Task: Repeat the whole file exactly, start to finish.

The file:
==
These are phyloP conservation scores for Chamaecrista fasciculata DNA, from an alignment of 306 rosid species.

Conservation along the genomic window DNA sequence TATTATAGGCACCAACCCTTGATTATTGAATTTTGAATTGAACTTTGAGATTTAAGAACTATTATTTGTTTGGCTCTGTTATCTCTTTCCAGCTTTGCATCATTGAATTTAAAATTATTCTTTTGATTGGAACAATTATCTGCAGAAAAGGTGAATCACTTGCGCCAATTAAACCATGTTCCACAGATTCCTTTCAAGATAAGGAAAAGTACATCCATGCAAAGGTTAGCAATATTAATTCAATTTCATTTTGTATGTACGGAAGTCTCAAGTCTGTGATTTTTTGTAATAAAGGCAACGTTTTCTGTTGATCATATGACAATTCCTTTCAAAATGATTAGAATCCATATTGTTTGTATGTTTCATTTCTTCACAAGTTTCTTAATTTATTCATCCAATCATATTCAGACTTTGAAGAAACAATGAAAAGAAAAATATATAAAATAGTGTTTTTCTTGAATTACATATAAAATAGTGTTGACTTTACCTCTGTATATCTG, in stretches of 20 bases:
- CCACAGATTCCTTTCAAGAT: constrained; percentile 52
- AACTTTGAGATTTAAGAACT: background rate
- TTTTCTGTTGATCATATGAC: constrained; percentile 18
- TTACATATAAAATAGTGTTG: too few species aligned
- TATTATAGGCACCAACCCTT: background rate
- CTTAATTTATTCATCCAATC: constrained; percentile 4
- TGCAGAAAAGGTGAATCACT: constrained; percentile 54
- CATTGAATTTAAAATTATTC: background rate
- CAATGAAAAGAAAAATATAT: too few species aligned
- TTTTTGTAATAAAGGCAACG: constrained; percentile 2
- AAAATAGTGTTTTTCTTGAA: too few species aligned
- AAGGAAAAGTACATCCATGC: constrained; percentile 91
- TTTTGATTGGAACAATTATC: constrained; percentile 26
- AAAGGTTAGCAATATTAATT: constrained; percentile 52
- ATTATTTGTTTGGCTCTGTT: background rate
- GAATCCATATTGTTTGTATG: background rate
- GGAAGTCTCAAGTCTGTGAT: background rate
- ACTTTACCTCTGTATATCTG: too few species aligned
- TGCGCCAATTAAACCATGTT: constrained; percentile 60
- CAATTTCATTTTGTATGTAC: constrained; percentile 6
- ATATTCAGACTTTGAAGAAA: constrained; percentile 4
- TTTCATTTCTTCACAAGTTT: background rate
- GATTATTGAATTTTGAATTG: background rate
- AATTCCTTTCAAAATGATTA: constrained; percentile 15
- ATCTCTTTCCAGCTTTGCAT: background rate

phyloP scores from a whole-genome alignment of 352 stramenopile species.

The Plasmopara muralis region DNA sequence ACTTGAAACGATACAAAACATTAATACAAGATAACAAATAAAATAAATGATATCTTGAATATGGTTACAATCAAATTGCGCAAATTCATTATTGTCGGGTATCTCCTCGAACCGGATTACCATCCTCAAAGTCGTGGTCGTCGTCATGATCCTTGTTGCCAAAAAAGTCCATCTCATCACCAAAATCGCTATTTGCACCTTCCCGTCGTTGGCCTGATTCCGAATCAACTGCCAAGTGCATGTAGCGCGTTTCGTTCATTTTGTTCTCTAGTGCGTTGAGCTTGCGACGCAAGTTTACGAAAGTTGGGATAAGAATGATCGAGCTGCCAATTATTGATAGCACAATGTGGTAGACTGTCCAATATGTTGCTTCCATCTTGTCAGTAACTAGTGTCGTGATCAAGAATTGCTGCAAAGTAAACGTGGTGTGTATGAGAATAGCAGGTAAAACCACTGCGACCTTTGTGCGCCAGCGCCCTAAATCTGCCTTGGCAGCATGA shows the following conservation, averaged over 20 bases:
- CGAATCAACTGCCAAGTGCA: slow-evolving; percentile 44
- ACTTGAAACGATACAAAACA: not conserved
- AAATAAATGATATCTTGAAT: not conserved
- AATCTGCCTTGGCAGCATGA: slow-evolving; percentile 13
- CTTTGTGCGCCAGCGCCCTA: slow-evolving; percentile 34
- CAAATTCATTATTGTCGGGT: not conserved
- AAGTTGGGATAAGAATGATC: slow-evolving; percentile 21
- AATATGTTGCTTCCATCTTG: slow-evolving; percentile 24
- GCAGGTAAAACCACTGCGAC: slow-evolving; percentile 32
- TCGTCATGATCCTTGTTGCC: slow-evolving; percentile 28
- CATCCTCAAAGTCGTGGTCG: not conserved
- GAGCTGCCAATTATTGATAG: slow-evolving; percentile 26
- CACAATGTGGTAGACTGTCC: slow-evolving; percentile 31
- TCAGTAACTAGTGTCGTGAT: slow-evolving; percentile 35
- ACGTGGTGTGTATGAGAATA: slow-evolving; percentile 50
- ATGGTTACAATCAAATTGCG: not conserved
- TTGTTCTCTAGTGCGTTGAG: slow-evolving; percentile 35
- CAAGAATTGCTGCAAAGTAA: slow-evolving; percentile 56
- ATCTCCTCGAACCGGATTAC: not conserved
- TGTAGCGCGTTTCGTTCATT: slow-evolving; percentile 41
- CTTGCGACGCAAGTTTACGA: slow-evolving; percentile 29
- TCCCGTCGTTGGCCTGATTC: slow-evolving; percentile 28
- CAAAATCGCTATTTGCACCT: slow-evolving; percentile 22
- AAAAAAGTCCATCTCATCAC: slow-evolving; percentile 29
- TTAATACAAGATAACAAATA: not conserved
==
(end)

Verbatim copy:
These are phyloP conservation scores for Chamaecrista fasciculata DNA, from an alignment of 306 rosid species.

Conservation along the genomic window DNA sequence TATTATAGGCACCAACCCTTGATTATTGAATTTTGAATTGAACTTTGAGATTTAAGAACTATTATTTGTTTGGCTCTGTTATCTCTTTCCAGCTTTGCATCATTGAATTTAAAATTATTCTTTTGATTGGAACAATTATCTGCAGAAAAGGTGAATCACTTGCGCCAATTAAACCATGTTCCACAGATTCCTTTCAAGATAAGGAAAAGTACATCCATGCAAAGGTTAGCAATATTAATTCAATTTCATTTTGTATGTACGGAAGTCTCAAGTCTGTGATTTTTTGTAATAAAGGCAACGTTTTCTGTTGATCATATGACAATTCCTTTCAAAATGATTAGAATCCATATTGTTTGTATGTTTCATTTCTTCACAAGTTTCTTAATTTATTCATCCAATCATATTCAGACTTTGAAGAAACAATGAAAAGAAAAATATATAAAATAGTGTTTTTCTTGAATTACATATAAAATAGTGTTGACTTTACCTCTGTATATCTG, in stretches of 20 bases:
- CCACAGATTCCTTTCAAGAT: constrained; percentile 52
- AACTTTGAGATTTAAGAACT: background rate
- TTTTCTGTTGATCATATGAC: constrained; percentile 18
- TTACATATAAAATAGTGTTG: too few species aligned
- TATTATAGGCACCAACCCTT: background rate
- CTTAATTTATTCATCCAATC: constrained; percentile 4
- TGCAGAAAAGGTGAATCACT: constrained; percentile 54
- CATTGAATTTAAAATTATTC: background rate
- CAATGAAAAGAAAAATATAT: too few species aligned
- TTTTTGTAATAAAGGCAACG: constrained; percentile 2
- AAAATAGTGTTTTTCTTGAA: too few species aligned
- AAGGAAAAGTACATCCATGC: constrained; percentile 91
- TTTTGATTGGAACAATTATC: constrained; percentile 26
- AAAGGTTAGCAATATTAATT: constrained; percentile 52
- ATTATTTGTTTGGCTCTGTT: background rate
- GAATCCATATTGTTTGTATG: background rate
- GGAAGTCTCAAGTCTGTGAT: background rate
- ACTTTACCTCTGTATATCTG: too few species aligned
- TGCGCCAATTAAACCATGTT: constrained; percentile 60
- CAATTTCATTTTGTATGTAC: constrained; percentile 6
- ATATTCAGACTTTGAAGAAA: constrained; percentile 4
- TTTCATTTCTTCACAAGTTT: background rate
- GATTATTGAATTTTGAATTG: background rate
- AATTCCTTTCAAAATGATTA: constrained; percentile 15
- ATCTCTTTCCAGCTTTGCAT: background rate

phyloP scores from a whole-genome alignment of 352 stramenopile species.

The Plasmopara muralis region DNA sequence ACTTGAAACGATACAAAACATTAATACAAGATAACAAATAAAATAAATGATATCTTGAATATGGTTACAATCAAATTGCGCAAATTCATTATTGTCGGGTATCTCCTCGAACCGGATTACCATCCTCAAAGTCGTGGTCGTCGTCATGATCCTTGTTGCCAAAAAAGTCCATCTCATCACCAAAATCGCTATTTGCACCTTCCCGTCGTTGGCCTGATTCCGAATCAACTGCCAAGTGCATGTAGCGCGTTTCGTTCATTTTGTTCTCTAGTGCGTTGAGCTTGCGACGCAAGTTTACGAAAGTTGGGATAAGAATGATCGAGCTGCCAATTATTGATAGCACAATGTGGTAGACTGTCCAATATGTTGCTTCCATCTTGTCAGTAACTAGTGTCGTGATCAAGAATTGCTGCAAAGTAAACGTGGTGTGTATGAGAATAGCAGGTAAAACCACTGCGACCTTTGTGCGCCAGCGCCCTAAATCTGCCTTGGCAGCATGA shows the following conservation, averaged over 20 bases:
- CGAATCAACTGCCAAGTGCA: slow-evolving; percentile 44
- ACTTGAAACGATACAAAACA: not conserved
- AAATAAATGATATCTTGAAT: not conserved
- AATCTGCCTTGGCAGCATGA: slow-evolving; percentile 13
- CTTTGTGCGCCAGCGCCCTA: slow-evolving; percentile 34
- CAAATTCATTATTGTCGGGT: not conserved
- AAGTTGGGATAAGAATGATC: slow-evolving; percentile 21
- AATATGTTGCTTCCATCTTG: slow-evolving; percentile 24
- GCAGGTAAAACCACTGCGAC: slow-evolving; percentile 32
- TCGTCATGATCCTTGTTGCC: slow-evolving; percentile 28
- CATCCTCAAAGTCGTGGTCG: not conserved
- GAGCTGCCAATTATTGATAG: slow-evolving; percentile 26
- CACAATGTGGTAGACTGTCC: slow-evolving; percentile 31
- TCAGTAACTAGTGTCGTGAT: slow-evolving; percentile 35
- ACGTGGTGTGTATGAGAATA: slow-evolving; percentile 50
- ATGGTTACAATCAAATTGCG: not conserved
- TTGTTCTCTAGTGCGTTGAG: slow-evolving; percentile 35
- CAAGAATTGCTGCAAAGTAA: slow-evolving; percentile 56
- ATCTCCTCGAACCGGATTAC: not conserved
- TGTAGCGCGTTTCGTTCATT: slow-evolving; percentile 41
- CTTGCGACGCAAGTTTACGA: slow-evolving; percentile 29
- TCCCGTCGTTGGCCTGATTC: slow-evolving; percentile 28
- CAAAATCGCTATTTGCACCT: slow-evolving; percentile 22
- AAAAAAGTCCATCTCATCAC: slow-evolving; percentile 29
- TTAATACAAGATAACAAATA: not conserved